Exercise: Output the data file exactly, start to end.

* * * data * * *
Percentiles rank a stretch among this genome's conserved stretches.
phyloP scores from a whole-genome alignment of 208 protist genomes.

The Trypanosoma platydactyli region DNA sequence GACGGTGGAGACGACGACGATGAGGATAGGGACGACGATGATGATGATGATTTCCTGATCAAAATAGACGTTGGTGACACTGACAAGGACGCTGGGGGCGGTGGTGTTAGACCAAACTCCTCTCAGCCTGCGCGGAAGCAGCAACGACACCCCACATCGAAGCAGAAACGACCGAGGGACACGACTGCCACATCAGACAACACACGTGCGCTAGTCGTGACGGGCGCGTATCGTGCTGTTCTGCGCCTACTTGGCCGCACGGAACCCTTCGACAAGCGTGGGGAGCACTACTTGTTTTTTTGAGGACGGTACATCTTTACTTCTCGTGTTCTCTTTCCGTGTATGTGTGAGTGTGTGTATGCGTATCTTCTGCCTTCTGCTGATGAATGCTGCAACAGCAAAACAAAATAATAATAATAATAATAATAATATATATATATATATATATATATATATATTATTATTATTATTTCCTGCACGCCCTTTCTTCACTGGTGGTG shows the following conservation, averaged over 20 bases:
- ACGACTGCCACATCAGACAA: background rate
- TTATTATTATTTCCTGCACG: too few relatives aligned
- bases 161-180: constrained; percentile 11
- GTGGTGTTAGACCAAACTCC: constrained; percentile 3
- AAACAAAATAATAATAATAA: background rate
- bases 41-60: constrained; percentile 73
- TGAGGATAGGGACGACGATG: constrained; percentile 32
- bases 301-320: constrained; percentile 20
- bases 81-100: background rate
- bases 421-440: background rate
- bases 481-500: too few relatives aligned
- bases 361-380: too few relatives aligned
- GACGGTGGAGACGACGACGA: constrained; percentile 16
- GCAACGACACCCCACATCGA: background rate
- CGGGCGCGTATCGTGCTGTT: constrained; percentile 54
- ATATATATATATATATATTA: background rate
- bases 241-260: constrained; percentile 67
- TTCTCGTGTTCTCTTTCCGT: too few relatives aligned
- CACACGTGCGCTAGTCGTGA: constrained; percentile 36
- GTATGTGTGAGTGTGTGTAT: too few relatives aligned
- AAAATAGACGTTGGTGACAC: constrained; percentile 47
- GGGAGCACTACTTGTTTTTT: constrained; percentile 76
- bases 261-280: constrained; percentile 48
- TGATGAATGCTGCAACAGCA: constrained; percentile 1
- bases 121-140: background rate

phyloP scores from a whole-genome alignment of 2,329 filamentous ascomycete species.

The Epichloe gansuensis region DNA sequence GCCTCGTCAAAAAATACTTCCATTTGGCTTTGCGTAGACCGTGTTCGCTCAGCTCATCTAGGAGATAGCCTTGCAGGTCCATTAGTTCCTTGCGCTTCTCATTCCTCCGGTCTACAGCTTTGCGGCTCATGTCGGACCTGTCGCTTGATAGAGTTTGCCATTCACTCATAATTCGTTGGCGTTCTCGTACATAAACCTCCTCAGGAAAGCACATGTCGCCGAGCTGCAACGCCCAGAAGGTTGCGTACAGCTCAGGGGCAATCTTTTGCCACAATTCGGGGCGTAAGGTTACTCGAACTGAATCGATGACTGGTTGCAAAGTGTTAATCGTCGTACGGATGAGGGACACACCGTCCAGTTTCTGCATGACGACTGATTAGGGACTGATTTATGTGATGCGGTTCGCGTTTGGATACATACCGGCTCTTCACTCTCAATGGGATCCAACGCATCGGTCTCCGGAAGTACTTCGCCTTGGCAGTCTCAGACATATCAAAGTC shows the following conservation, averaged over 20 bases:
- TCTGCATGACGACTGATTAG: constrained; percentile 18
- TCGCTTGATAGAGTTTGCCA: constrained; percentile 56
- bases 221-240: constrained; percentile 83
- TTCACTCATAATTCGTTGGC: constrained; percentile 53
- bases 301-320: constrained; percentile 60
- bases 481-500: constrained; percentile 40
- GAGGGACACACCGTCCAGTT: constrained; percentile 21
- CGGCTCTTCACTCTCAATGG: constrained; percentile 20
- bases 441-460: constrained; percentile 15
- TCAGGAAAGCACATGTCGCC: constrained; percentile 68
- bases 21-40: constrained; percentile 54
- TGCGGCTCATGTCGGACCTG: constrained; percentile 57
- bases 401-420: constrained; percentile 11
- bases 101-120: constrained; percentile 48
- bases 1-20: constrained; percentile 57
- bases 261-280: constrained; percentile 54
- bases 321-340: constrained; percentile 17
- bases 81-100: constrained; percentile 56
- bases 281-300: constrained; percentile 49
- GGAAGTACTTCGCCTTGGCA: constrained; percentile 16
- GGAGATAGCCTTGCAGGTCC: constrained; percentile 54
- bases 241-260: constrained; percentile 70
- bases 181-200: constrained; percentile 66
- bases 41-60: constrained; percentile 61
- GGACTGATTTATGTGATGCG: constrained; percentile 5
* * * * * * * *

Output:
Percentiles rank a stretch among this genome's conserved stretches.
phyloP scores from a whole-genome alignment of 208 protist genomes.

The Trypanosoma platydactyli region DNA sequence GACGGTGGAGACGACGACGATGAGGATAGGGACGACGATGATGATGATGATTTCCTGATCAAAATAGACGTTGGTGACACTGACAAGGACGCTGGGGGCGGTGGTGTTAGACCAAACTCCTCTCAGCCTGCGCGGAAGCAGCAACGACACCCCACATCGAAGCAGAAACGACCGAGGGACACGACTGCCACATCAGACAACACACGTGCGCTAGTCGTGACGGGCGCGTATCGTGCTGTTCTGCGCCTACTTGGCCGCACGGAACCCTTCGACAAGCGTGGGGAGCACTACTTGTTTTTTTGAGGACGGTACATCTTTACTTCTCGTGTTCTCTTTCCGTGTATGTGTGAGTGTGTGTATGCGTATCTTCTGCCTTCTGCTGATGAATGCTGCAACAGCAAAACAAAATAATAATAATAATAATAATAATATATATATATATATATATATATATATATTATTATTATTATTTCCTGCACGCCCTTTCTTCACTGGTGGTG shows the following conservation, averaged over 20 bases:
- ACGACTGCCACATCAGACAA: background rate
- TTATTATTATTTCCTGCACG: too few relatives aligned
- bases 161-180: constrained; percentile 11
- GTGGTGTTAGACCAAACTCC: constrained; percentile 3
- AAACAAAATAATAATAATAA: background rate
- bases 41-60: constrained; percentile 73
- TGAGGATAGGGACGACGATG: constrained; percentile 32
- bases 301-320: constrained; percentile 20
- bases 81-100: background rate
- bases 421-440: background rate
- bases 481-500: too few relatives aligned
- bases 361-380: too few relatives aligned
- GACGGTGGAGACGACGACGA: constrained; percentile 16
- GCAACGACACCCCACATCGA: background rate
- CGGGCGCGTATCGTGCTGTT: constrained; percentile 54
- ATATATATATATATATATTA: background rate
- bases 241-260: constrained; percentile 67
- TTCTCGTGTTCTCTTTCCGT: too few relatives aligned
- CACACGTGCGCTAGTCGTGA: constrained; percentile 36
- GTATGTGTGAGTGTGTGTAT: too few relatives aligned
- AAAATAGACGTTGGTGACAC: constrained; percentile 47
- GGGAGCACTACTTGTTTTTT: constrained; percentile 76
- bases 261-280: constrained; percentile 48
- TGATGAATGCTGCAACAGCA: constrained; percentile 1
- bases 121-140: background rate

phyloP scores from a whole-genome alignment of 2,329 filamentous ascomycete species.

The Epichloe gansuensis region DNA sequence GCCTCGTCAAAAAATACTTCCATTTGGCTTTGCGTAGACCGTGTTCGCTCAGCTCATCTAGGAGATAGCCTTGCAGGTCCATTAGTTCCTTGCGCTTCTCATTCCTCCGGTCTACAGCTTTGCGGCTCATGTCGGACCTGTCGCTTGATAGAGTTTGCCATTCACTCATAATTCGTTGGCGTTCTCGTACATAAACCTCCTCAGGAAAGCACATGTCGCCGAGCTGCAACGCCCAGAAGGTTGCGTACAGCTCAGGGGCAATCTTTTGCCACAATTCGGGGCGTAAGGTTACTCGAACTGAATCGATGACTGGTTGCAAAGTGTTAATCGTCGTACGGATGAGGGACACACCGTCCAGTTTCTGCATGACGACTGATTAGGGACTGATTTATGTGATGCGGTTCGCGTTTGGATACATACCGGCTCTTCACTCTCAATGGGATCCAACGCATCGGTCTCCGGAAGTACTTCGCCTTGGCAGTCTCAGACATATCAAAGTC shows the following conservation, averaged over 20 bases:
- TCTGCATGACGACTGATTAG: constrained; percentile 18
- TCGCTTGATAGAGTTTGCCA: constrained; percentile 56
- bases 221-240: constrained; percentile 83
- TTCACTCATAATTCGTTGGC: constrained; percentile 53
- bases 301-320: constrained; percentile 60
- bases 481-500: constrained; percentile 40
- GAGGGACACACCGTCCAGTT: constrained; percentile 21
- CGGCTCTTCACTCTCAATGG: constrained; percentile 20
- bases 441-460: constrained; percentile 15
- TCAGGAAAGCACATGTCGCC: constrained; percentile 68
- bases 21-40: constrained; percentile 54
- TGCGGCTCATGTCGGACCTG: constrained; percentile 57
- bases 401-420: constrained; percentile 11
- bases 101-120: constrained; percentile 48
- bases 1-20: constrained; percentile 57
- bases 261-280: constrained; percentile 54
- bases 321-340: constrained; percentile 17
- bases 81-100: constrained; percentile 56
- bases 281-300: constrained; percentile 49
- GGAAGTACTTCGCCTTGGCA: constrained; percentile 16
- GGAGATAGCCTTGCAGGTCC: constrained; percentile 54
- bases 241-260: constrained; percentile 70
- bases 181-200: constrained; percentile 66
- bases 41-60: constrained; percentile 61
- GGACTGATTTATGTGATGCG: constrained; percentile 5